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A Soldier Lies Where He Falls

Discussion in 'World War II Cemeteries' started by Jim, Aug 30, 2010.

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  1. Jim

    Jim New Member

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    A time-honoured custom of the British Army, has it that a soldier killed in battle is buried in the ground on which he shed his blood. This is why there are 2,500 cemeteries worldwide, some quite small, in 140 different countries. After the Battle of Normandy the Commonwealth War-graves Commission regrouped the graves spread over eighteen cemeteries (sixteen British and two Canadian) laid out along the line of advance. The sixteen cemeteries created are to the north, west and east of Caen, They correspond to the main provisional cemeteries formed in the wake of the Battle. Some were laid-out quite early after the Landings notably:

    Hermanville and Ryes, Bazenville, others later at Saint-Charles-de-Percy (action near Vire) and at Saint-Désir-de-Lisieux (German retreat towards the Seine).

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    The body of a British soldier is never repatriated. Often the original burial place is respected. Graves in churchyards are kept sometimes at local request. Thus at Ranville the first soldiers killed, buried in the churchyard have never been transferred to the war-graves nearby. One solitary war-grave at Caumont-l'Éventé receives the same care as those in the War cemeteries. The graves of soldiers of other nationalities are treated with the same respect, not only Allied Forces but those of German soldiers are looked after with the same care as those of the soldiers of the Crown. Of the 979 war-graves at Ryes, 326 are German. The Bayeux Cemetery is the most cosmopolitan with soldiers of eleven nationalities laid to rest there, of which four are from the Commonwealth. Sited originally near a Field Hospital, it was later enlarged to incorporate graves from about fifteen provisional cemeteries between Evrecy and the sea.

    From 1945 onwards, after the regrouping of graves the landscaping of the cemeteries began and continued until the beginning of the Fifties. To begin with there were very basic grave-yards with lines of wooden crosses. These were all redesigned in the same way: each soldier was given his own grave-stone. The architects: Sir Hubert Worthington, Philip Hepworth and Sir Edward Maul, continued the lay-out following a design established in 1917 by The Imperial War Graves Commission. In each cemetery an identical memorial is erected: The Cross of Sacrifice. The Stone of remembrance, an open-air altar is only placed in the larger cemeteries. In Lower Normandy, sixteen British cemeteries became permanent.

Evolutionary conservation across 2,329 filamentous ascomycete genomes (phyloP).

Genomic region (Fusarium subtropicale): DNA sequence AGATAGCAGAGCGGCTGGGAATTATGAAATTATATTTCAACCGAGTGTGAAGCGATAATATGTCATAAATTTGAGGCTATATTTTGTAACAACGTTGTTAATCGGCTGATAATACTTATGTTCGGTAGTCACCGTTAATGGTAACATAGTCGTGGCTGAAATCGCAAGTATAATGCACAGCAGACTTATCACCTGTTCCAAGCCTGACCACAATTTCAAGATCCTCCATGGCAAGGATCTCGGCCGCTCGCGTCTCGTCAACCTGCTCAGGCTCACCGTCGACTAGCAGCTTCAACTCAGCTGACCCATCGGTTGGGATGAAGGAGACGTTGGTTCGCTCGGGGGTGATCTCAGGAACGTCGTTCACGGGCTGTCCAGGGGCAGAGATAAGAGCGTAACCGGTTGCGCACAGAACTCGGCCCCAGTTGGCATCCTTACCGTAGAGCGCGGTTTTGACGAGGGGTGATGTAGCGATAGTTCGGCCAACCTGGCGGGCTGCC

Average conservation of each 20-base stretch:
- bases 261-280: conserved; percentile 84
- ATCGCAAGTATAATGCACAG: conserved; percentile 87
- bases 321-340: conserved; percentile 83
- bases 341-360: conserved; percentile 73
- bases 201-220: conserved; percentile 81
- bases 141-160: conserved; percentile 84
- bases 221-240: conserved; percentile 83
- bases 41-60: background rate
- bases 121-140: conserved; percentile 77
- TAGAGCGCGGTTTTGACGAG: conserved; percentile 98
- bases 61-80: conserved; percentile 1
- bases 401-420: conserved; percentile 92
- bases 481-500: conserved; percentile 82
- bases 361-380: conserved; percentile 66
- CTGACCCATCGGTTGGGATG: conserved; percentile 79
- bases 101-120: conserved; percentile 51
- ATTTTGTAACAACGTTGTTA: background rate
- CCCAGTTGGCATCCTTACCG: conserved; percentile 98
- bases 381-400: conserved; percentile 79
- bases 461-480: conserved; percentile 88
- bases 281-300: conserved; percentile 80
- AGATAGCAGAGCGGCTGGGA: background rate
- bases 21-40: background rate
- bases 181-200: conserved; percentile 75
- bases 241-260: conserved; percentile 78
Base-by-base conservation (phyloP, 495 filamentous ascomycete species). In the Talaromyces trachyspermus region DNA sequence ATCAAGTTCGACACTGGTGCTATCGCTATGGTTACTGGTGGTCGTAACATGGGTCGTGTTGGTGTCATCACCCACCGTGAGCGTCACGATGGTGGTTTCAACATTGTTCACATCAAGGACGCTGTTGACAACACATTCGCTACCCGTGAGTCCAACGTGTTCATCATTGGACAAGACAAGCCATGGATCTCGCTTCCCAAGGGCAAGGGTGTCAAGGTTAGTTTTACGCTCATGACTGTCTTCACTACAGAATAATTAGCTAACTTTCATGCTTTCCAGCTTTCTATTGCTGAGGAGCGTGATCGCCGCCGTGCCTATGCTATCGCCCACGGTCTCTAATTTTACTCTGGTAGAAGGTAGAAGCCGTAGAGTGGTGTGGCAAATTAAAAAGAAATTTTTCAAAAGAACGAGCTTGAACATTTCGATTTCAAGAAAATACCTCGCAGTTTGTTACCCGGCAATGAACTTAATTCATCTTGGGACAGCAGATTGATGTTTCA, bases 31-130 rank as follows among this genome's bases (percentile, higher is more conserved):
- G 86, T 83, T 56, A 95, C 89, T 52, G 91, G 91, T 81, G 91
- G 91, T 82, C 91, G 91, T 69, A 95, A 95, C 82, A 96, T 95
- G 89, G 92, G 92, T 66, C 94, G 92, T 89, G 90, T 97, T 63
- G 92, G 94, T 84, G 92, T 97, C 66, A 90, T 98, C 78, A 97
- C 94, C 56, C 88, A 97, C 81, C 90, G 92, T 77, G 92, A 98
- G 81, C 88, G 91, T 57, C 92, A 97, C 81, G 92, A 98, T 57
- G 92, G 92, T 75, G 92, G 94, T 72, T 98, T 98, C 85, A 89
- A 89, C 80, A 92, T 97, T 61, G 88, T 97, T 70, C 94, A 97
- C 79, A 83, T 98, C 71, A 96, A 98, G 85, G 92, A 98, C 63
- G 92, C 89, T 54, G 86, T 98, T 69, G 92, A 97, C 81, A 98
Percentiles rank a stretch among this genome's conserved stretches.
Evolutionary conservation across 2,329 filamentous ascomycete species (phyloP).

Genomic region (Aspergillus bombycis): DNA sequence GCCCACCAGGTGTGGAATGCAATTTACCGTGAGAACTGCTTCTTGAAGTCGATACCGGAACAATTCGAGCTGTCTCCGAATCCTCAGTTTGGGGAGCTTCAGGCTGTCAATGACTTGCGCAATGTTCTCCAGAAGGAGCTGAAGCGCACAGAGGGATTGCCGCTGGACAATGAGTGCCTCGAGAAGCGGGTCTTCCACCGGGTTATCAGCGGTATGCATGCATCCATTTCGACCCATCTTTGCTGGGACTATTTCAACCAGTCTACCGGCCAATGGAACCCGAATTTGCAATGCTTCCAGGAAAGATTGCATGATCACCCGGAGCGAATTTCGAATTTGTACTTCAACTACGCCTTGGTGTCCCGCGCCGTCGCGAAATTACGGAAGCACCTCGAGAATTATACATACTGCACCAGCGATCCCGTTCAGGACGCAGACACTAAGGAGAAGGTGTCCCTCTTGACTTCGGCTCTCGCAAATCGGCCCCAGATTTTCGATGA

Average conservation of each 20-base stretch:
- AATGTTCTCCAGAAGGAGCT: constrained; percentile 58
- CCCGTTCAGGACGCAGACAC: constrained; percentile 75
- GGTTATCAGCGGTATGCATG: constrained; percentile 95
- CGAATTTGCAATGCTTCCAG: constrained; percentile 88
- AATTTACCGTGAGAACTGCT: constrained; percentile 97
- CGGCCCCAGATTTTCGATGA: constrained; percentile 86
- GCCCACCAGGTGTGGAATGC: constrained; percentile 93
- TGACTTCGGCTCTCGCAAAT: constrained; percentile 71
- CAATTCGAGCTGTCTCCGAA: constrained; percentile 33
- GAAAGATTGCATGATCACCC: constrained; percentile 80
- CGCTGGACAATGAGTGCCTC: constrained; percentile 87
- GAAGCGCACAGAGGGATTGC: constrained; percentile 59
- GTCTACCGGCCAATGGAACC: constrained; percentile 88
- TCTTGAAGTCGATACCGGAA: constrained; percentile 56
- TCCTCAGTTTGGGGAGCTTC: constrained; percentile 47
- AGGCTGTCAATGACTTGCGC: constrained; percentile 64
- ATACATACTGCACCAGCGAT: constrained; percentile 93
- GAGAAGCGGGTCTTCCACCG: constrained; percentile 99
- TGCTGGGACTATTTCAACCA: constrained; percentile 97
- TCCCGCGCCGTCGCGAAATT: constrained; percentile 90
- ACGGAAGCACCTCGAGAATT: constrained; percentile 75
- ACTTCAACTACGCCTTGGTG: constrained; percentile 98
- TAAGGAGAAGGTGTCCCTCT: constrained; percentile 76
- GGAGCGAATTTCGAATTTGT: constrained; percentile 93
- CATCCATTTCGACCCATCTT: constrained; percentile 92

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    There are some 300 Commonwealth graves in the parish churchyards of Lower Normandy most of which are those of pilots and parachutists. Surrounded by low well-trimmed hedges near a road or a village, British cemeteries are gardens, though each an enclave, numerous views are left, of countryside or neighbouring township. From afar they melt into the landscape evidenced only from emerging trees silhouetted against the sky-line. Their size, colours and their nature are all that mark their presence. A corner of garden, so close to England yet one senses a strange familiarity. A sentiment not far removed from that entrenched in the veterans themselves, as they relate the taking or defence of a village or field for their Norman kinsfolk. The lay-out is simple. Rectangular in shape there is a wide central alley laid to lawn. Stretching from one end to the other it is on this axis that the memorial stone and cross are erected at the intersection of the other alleys, leaving a large space for parades and ceremonial occasions. The whole is in sober good taste, in keeping with the British Army. With the regimental badge of each on his headstone and flower arrangements that seem personalised there is a sense of intimacy. It is as if the soldier buried there has made that plot his own. In silent reflection here or there it seems one is by the grave of a dear one.
     

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